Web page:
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A Brief History of the Future (Review)

Jacques Attali - Arcade Publishing

By Hannah Roberts · April 22nd, 2009 · Lit
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The good news about Jacques Attali’s latest literary work is that in painting a startling and timely picture of humanity’s downward spiral, the author does not mince words or cop to his own smarts — that’s no small feat for a world-renowned economist, one that is especially impressive considering his counterparts’ failure to deliver even the broadest short-term fiscal projections without confounding CNN viewers on a nightly basis. Indeed, despite its gravely serious message, A Brief History is a surprisingly fluid read. The bad news is that there’s apparently not a lot of hope for Earth-dwellers in the immediate future.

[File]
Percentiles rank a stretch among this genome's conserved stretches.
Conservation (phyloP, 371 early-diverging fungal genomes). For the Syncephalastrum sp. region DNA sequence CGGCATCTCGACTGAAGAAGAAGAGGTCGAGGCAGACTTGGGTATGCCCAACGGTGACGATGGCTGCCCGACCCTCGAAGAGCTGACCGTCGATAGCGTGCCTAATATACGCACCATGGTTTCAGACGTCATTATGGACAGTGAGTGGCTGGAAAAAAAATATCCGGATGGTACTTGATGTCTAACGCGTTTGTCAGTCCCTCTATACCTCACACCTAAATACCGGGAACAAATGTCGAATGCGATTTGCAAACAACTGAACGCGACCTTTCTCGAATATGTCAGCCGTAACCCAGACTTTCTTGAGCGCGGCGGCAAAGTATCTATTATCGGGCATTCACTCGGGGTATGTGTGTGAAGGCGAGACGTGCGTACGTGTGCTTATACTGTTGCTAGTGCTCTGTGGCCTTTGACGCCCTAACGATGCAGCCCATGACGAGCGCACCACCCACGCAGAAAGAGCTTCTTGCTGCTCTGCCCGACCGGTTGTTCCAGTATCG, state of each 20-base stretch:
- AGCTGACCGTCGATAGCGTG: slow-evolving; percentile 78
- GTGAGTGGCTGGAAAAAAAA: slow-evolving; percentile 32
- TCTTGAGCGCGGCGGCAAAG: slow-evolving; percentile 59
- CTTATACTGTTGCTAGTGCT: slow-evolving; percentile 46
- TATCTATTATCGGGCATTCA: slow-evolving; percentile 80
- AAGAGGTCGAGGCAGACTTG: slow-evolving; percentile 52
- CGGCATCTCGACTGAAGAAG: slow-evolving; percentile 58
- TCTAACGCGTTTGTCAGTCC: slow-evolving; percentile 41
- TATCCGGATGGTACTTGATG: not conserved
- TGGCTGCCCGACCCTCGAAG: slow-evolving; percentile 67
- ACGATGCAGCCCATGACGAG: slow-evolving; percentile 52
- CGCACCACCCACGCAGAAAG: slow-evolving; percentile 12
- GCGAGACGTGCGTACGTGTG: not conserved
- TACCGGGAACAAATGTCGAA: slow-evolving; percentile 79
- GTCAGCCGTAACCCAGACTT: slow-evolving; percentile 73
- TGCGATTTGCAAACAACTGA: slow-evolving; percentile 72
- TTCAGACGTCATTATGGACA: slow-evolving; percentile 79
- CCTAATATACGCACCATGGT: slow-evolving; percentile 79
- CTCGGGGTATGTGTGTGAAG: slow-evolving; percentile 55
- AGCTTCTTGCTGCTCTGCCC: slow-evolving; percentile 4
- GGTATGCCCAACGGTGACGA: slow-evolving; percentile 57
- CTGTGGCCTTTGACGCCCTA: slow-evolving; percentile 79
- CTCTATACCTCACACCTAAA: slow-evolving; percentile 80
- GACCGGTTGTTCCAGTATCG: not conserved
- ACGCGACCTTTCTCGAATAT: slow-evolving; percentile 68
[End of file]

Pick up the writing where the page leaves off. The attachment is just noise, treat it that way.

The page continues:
With staid determination and emotional clarity, Attali predicts that the world’s history of power-greed will lead to collapse at its epicenter, prompting subsequent generations to choose humanitarianism or face total extinction. Attali breaks down the history of man into nine distinct yet interrelated phases, each marked by exclusionary tactics ranging from not-so-subtle classism to allout warfare. Citing a wealth of historical evidence, Attali predicts that the global power struggle will reach a critical mass of hyperempiricism followed by potentially devastating planetary warfare. If the world survives, Attali sees mankind entering its first productive state: a truly democratic reality in which governing bodies are fueled by the altruism they previously rejected as a hindrance. Attali’s argument is so matter-of-fact that were it not so logical it could easily be mistaken, shaken and dismissed as sci-fi; the author offers few condolences and no pats on the back for recent steps toward environmentalism and diplomacy. Attali issues instead a warning call to those who would rest on shaky laurels. Grade: A-



 
 
 
 

 

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